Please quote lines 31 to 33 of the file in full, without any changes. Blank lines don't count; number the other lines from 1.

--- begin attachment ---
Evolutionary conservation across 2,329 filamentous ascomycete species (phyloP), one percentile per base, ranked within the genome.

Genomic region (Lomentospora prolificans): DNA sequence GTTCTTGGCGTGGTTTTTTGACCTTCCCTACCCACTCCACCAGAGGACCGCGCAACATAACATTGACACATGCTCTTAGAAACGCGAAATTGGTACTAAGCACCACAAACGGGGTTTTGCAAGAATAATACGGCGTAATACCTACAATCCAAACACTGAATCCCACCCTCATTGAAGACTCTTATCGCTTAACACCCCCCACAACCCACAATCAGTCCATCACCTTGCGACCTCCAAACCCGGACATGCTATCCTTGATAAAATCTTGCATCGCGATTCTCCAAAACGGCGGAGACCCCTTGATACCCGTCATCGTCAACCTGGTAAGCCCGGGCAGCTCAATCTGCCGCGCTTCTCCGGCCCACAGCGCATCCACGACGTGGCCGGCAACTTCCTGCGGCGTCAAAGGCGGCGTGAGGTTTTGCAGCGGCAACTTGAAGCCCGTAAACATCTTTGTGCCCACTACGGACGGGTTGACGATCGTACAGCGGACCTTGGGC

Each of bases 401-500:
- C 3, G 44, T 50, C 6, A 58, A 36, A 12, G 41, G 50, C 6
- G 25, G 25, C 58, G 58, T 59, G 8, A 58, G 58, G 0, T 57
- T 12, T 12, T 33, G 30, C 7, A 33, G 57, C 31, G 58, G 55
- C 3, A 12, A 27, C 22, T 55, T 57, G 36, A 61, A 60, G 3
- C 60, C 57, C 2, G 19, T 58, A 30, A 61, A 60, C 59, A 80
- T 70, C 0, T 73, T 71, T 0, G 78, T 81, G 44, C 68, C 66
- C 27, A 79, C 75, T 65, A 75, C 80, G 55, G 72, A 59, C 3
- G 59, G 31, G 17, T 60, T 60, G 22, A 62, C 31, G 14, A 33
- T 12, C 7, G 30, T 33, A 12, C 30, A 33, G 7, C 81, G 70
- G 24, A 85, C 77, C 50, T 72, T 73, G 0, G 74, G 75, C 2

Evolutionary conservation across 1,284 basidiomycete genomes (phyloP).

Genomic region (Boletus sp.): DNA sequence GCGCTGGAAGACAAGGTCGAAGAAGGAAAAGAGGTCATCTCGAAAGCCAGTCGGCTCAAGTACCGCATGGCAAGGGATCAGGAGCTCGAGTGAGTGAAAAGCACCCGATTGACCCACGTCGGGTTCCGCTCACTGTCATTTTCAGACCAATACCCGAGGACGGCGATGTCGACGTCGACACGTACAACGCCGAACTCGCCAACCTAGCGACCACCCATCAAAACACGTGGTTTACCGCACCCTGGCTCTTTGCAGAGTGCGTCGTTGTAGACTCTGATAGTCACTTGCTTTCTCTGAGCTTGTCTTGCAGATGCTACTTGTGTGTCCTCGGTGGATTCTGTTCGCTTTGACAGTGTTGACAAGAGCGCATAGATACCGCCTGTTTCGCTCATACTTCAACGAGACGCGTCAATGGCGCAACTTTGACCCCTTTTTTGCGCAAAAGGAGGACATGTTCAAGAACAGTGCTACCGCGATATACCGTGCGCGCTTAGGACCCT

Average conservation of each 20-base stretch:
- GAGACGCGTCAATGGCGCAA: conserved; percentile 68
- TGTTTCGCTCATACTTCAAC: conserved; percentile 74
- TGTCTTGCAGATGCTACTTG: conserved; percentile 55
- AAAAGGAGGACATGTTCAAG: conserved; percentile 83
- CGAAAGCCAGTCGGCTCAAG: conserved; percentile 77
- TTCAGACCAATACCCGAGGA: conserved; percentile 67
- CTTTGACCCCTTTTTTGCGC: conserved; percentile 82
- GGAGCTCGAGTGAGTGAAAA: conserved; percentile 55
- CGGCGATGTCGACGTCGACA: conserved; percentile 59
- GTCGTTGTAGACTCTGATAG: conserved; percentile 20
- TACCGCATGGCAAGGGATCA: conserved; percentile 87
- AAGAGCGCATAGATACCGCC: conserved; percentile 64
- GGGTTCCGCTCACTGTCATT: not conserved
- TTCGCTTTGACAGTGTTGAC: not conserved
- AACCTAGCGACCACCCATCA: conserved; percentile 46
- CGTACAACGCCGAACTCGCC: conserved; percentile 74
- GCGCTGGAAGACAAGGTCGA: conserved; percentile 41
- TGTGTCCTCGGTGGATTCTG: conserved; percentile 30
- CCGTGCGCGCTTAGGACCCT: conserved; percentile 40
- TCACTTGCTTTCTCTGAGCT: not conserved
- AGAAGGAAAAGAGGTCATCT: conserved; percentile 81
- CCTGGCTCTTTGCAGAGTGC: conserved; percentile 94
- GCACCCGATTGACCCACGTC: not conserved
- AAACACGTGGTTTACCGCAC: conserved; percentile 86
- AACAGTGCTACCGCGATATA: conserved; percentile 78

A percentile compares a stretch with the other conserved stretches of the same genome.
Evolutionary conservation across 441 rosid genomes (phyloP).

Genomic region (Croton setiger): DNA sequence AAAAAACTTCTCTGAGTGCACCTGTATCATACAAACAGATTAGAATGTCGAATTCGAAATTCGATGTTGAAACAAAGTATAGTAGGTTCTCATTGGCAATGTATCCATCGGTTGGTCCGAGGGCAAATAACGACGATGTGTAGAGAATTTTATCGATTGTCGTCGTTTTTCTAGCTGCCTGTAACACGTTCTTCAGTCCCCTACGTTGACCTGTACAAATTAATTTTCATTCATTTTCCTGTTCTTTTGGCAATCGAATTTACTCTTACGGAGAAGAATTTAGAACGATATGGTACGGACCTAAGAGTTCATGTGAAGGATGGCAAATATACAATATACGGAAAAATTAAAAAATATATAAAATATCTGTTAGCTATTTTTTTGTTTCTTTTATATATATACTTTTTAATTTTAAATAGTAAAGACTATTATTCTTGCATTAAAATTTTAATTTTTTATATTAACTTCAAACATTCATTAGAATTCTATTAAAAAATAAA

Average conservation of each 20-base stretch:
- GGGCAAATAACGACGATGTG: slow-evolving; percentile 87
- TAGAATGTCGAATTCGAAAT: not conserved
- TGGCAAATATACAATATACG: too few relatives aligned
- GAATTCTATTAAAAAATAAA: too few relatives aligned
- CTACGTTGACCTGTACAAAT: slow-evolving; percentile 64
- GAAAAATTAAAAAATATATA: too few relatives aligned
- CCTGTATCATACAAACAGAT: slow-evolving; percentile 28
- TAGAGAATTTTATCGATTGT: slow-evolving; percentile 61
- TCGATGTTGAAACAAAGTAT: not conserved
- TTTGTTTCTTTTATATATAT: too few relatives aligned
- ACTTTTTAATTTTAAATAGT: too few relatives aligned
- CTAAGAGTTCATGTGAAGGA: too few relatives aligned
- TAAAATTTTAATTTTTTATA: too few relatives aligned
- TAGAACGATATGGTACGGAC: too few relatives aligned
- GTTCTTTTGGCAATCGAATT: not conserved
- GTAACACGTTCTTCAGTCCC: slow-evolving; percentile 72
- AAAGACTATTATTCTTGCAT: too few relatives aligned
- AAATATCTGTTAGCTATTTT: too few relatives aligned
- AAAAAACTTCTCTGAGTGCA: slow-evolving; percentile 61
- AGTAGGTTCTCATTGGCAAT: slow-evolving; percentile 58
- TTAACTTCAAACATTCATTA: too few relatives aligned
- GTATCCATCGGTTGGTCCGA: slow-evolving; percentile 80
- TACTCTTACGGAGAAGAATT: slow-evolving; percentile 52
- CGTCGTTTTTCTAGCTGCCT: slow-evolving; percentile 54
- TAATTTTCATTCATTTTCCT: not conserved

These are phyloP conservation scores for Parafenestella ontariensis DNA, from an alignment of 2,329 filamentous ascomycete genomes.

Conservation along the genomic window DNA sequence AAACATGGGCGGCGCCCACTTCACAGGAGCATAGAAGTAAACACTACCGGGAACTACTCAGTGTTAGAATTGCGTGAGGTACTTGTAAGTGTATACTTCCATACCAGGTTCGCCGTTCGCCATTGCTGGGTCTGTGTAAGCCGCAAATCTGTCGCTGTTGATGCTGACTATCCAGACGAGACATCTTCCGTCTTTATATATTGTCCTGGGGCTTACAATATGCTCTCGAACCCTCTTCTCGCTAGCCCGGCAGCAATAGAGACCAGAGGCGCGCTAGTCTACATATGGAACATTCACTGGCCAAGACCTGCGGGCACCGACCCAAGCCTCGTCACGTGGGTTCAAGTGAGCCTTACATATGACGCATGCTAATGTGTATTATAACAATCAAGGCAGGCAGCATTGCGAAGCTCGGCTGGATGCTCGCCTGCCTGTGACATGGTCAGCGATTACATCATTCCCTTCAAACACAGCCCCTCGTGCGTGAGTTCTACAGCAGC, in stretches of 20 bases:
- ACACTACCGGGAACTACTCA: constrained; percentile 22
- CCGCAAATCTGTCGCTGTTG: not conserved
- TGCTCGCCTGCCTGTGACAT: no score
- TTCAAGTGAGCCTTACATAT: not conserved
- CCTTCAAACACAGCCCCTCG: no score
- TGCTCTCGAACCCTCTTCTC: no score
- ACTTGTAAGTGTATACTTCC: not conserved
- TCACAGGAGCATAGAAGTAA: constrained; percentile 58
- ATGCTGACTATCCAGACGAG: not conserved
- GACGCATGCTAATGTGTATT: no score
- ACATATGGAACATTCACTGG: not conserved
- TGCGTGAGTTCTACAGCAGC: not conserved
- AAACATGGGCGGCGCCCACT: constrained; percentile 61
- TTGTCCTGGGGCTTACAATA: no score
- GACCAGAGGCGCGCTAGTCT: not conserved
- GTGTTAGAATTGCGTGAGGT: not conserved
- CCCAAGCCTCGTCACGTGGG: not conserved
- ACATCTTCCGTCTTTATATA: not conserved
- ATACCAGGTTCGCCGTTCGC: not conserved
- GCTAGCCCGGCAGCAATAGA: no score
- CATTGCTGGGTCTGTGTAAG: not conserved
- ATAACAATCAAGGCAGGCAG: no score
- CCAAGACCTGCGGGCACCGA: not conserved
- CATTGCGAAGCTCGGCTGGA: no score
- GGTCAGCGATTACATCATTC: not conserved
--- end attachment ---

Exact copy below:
- AACCTAGCGACCACCCATCA: conserved; percentile 46
- CGTACAACGCCGAACTCGCC: conserved; percentile 74
- GCGCTGGAAGACAAGGTCGA: conserved; percentile 41